Sunday, February 9, 2014

12 Volt DC Outlet

Most boats in the US have 12 volt electrical systems. The wondrous 12 volt systems power everything from lights, refrigeration, instruments, radios, stereos, blenders(Margaritas) and chart plotters.

To power all these devices cruisers have resorted to more complicated systems including diesel generators, wind chargers and solar panels. My boat is mainly sailed on a lake so I do not spend many nights at anchor.  This makes my 12 volt needs much less than if I were living on it full time.

My boat is pretty basic in it's electrical system.  The S2 6.9 came wired from the factory for running lights and a few interior light, that was it.  Since I purchased the boat I added a deep cycle marine battery and wired in some Raymarine ST40 instruments for speed and depth. I covered that installation in this post. I had a spare fused switch on my panel listed a accessories so I used that to power my instruments.

I have been using my iPhone and iPad on the boat for navigation, entertainment and weather.  The addition of a Bluetooth speaker makes it easy to listen to music and movies while on the boat.  To charge my iPhone and iPad I thought it would be handy to add a 12 volt power outlet.  I thought about  
adding it near the switch panel on the starboard side but this was too far from the cockpit.

I often use my iPhone and iPad in the cockpit so it made sense to mount an outlet inside the boat but near the companion way. That way the charging cord would reach into the cockpit from there.

I had already mounted a power terminal strip behind the companion way stairs to power the Raymarine instruments.  I use this same circuit to power my DC outlet.

I drilled a hole and mounted it inside on the starboard side near the main DC power switch.  I installed a conventional power outlet. That way if I wanted to a power a search light or small inverter I would have that option.

I could have installed a USB outlet shown at the left. Blue Seas makes these for handy USB connections. If I installed one of these I would have been unable to plug any other devices into the outlet.  I bought a USB power insert with USB plugins. I use this when I want to charge or power my iPhone or iPad.  That way I don't have to install 2 outlets. I can use it as a regular power outlet and with the insert charge any of my 5V USB devices.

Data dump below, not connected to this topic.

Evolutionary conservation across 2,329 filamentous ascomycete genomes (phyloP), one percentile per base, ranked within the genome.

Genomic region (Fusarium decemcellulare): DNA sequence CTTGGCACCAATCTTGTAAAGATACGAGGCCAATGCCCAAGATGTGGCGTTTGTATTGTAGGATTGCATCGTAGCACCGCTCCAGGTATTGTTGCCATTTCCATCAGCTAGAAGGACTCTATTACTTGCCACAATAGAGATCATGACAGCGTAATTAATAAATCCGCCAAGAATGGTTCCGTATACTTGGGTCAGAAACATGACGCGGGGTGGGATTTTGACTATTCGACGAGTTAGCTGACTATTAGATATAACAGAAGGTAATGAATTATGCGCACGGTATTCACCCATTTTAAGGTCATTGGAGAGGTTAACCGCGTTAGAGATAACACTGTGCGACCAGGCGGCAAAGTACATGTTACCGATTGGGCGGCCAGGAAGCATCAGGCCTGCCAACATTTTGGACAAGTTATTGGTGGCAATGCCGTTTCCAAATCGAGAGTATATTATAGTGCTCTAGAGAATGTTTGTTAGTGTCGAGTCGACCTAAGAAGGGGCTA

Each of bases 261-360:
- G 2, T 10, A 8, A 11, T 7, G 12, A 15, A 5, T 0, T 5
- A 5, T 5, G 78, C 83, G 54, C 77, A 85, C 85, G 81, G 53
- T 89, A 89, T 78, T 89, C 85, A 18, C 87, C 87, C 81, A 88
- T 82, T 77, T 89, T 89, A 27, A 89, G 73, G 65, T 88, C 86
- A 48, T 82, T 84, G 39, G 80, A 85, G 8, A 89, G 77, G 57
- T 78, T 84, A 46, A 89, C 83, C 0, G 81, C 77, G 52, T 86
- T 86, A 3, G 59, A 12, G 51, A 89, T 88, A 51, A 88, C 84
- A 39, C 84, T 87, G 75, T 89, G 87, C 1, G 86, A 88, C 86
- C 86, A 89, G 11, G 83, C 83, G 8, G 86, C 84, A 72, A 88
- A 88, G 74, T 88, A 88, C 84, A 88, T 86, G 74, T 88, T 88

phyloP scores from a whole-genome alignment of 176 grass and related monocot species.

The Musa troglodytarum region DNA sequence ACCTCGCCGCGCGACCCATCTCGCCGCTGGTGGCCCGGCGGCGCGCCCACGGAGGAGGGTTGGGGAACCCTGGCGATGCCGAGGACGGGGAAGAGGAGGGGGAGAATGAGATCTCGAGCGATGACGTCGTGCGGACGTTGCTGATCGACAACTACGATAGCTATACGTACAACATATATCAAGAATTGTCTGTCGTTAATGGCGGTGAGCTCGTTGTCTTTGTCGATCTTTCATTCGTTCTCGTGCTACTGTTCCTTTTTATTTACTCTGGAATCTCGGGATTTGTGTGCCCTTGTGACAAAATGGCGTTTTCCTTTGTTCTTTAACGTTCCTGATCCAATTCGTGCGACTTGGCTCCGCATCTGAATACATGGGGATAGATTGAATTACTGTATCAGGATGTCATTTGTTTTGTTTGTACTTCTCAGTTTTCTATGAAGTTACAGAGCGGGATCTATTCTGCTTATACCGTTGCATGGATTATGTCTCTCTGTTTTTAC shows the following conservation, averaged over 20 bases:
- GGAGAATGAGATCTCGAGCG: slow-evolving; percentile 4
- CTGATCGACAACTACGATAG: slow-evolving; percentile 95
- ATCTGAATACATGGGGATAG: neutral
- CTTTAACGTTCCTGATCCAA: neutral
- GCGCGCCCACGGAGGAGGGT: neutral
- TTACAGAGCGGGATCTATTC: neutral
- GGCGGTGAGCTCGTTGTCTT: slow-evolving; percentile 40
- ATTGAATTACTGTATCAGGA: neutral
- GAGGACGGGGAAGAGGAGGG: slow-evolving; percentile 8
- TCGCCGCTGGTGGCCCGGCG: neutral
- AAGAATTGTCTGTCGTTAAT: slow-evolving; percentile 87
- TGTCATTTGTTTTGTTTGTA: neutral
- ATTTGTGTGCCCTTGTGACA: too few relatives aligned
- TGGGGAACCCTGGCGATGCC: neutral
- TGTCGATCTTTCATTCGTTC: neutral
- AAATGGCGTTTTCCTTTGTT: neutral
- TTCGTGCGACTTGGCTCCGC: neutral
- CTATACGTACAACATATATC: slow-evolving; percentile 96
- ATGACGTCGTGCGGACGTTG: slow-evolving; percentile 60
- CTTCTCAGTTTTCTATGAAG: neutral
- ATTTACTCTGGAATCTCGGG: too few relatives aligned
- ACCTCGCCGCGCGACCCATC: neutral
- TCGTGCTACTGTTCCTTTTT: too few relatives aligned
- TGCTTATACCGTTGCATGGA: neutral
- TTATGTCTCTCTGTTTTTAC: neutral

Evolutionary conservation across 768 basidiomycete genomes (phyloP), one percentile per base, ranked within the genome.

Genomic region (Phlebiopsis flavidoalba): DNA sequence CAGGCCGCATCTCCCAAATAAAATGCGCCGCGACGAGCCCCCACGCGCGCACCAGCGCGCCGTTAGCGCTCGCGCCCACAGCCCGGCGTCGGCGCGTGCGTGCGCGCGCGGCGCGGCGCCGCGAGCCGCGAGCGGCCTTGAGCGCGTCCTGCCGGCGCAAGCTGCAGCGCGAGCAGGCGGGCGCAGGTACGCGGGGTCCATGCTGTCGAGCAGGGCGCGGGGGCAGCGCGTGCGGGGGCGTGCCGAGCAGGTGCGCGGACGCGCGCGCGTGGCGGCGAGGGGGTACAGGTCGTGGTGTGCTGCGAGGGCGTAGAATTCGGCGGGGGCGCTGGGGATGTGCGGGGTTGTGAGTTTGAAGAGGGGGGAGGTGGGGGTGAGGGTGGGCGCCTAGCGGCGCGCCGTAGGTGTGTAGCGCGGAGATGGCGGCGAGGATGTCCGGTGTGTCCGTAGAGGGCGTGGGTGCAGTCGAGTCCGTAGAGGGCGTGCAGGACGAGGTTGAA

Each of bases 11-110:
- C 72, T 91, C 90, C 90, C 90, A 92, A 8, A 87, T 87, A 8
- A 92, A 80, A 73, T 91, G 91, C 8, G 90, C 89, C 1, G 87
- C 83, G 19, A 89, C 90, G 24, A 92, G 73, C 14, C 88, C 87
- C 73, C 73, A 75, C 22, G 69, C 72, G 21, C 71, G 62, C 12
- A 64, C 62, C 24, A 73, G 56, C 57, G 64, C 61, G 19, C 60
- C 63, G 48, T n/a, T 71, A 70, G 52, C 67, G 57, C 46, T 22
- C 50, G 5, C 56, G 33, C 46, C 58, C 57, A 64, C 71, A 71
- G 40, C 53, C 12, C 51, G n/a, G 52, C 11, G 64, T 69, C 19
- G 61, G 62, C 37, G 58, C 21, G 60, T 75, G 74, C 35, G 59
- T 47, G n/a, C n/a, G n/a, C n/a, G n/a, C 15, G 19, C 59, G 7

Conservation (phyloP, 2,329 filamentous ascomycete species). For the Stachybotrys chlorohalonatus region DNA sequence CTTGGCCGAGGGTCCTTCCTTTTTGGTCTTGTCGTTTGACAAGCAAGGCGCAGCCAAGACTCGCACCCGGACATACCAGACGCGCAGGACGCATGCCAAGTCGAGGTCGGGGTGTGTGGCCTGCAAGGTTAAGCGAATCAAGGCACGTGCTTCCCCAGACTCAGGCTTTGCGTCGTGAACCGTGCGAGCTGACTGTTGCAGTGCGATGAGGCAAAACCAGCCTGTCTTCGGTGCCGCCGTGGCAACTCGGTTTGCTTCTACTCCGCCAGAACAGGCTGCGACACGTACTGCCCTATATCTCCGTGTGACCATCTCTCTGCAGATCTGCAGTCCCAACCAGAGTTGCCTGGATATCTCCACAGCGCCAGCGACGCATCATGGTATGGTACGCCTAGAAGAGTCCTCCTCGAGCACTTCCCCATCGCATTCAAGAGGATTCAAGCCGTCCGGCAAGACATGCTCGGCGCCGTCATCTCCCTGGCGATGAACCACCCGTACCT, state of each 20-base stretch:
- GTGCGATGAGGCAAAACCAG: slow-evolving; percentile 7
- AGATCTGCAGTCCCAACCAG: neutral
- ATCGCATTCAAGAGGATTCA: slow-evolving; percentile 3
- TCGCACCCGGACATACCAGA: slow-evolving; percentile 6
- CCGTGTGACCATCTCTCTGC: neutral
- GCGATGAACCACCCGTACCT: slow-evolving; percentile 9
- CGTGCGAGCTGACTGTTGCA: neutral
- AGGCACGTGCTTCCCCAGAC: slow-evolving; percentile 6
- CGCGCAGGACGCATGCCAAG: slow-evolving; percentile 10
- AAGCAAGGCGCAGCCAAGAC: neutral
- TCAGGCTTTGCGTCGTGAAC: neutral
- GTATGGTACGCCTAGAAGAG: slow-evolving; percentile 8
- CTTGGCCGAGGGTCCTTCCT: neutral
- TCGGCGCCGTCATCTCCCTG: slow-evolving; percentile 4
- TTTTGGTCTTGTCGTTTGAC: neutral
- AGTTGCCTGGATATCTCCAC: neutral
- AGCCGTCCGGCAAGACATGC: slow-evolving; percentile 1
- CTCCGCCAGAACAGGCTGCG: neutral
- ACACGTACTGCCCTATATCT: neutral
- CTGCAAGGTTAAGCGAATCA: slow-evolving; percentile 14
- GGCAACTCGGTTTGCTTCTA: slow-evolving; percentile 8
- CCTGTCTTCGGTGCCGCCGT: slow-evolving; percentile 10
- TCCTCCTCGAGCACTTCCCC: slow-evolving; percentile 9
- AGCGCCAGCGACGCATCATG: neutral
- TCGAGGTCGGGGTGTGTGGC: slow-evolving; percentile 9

Check out all the Blue Seas DC Outlets

~~~ Sail On ~~~ /)

Wednesday, January 1, 2014

Summer Sailing Video

A little video I put together from some of the sailing I did last summer. I tried to capture the subtle sound and images aboard the boat.


Monday, September 16, 2013

LED Running Lights

I have been doing quite a bit of night sailing this summer.  The nice warm summer nights have been so inviting.  I usually go out before sunset to witness the end of another perfect day. During my nightly cruises I was noticing the big drawn down of my battery due to the standard bulbs in my running lights. 

The original bulbs were rated at 8 watt at 12 volts.  There are two  bulbs in the bow for the red and green navigation lights. Another one for the white stern light.  If I ran the masthead light too, that was a total of 32 watts or about 2.67 amps.

That may not seem like a lot, but my boat does not have an alternator on my outboard motor, so I like to conserve as much battery as I can between charges.  The only other major electrical load is my Raymarine ST40 Bidata  Speed/Depth instrument display.   This is very efficient and only draws about 100 mAs.

LED light are the rage right now not only for general lighting but for colorful accent lighting too.  They are so popular because they are so energy efficient. Many marine manufacturer will sell you LED running lights for a premium price.  Prices have come down in recent years but they are still very expensive.  As you know, I am very thrifty, not cheap, but thrifty, there is a difference.  Thrifty is wisely allocating your assets. Cheap is not buying roses for your wife for her birthday.  So, I thought they must make LED lights that would fit my existing running lights so I would not have to fork out the big bucks for new running lights.  Attwood has a set below that will set you back $50 bucks.  This set only draws 2.4 Watts.

The existing Perko running lights on the S2 6.9 use what is called a festoon bulb. They look like a barrel with the connections on each end.  These existing 8 watt bulbs are about 1.25 inches long.  Make sure you get the right size.  You can go to any auto parts store and buy a pair for about $6-7 bucks.

I wanted to replace mine with LED lights so I went to my trusted source  I do all my shopping there.  Sure enough, I came across some 1.25 inch (31mm) festoon LED dome light bulbs.  These were even cheaper than the standard bulbs that I saw at the auto parts store. I purchased the four pack for $6.49 plus free shipping, what a deal!  They have 12 LEDs so they very bright.

They were simple to replace and they fit perfectly into the existing fixture without any modifications. Project done, and think of the amps I will be saving every time I go night sailing.

I could not find a wattage rating on the package so I do not know for sure how much energy they draw. It is probably in the range of a few watts a piece, significantly less than the 32 watts I was using. They are not marine rated so saltwater or moisture may affect them after a few years. At that price, I really don't care. They should last a very long time and save me many amp hours of battery use.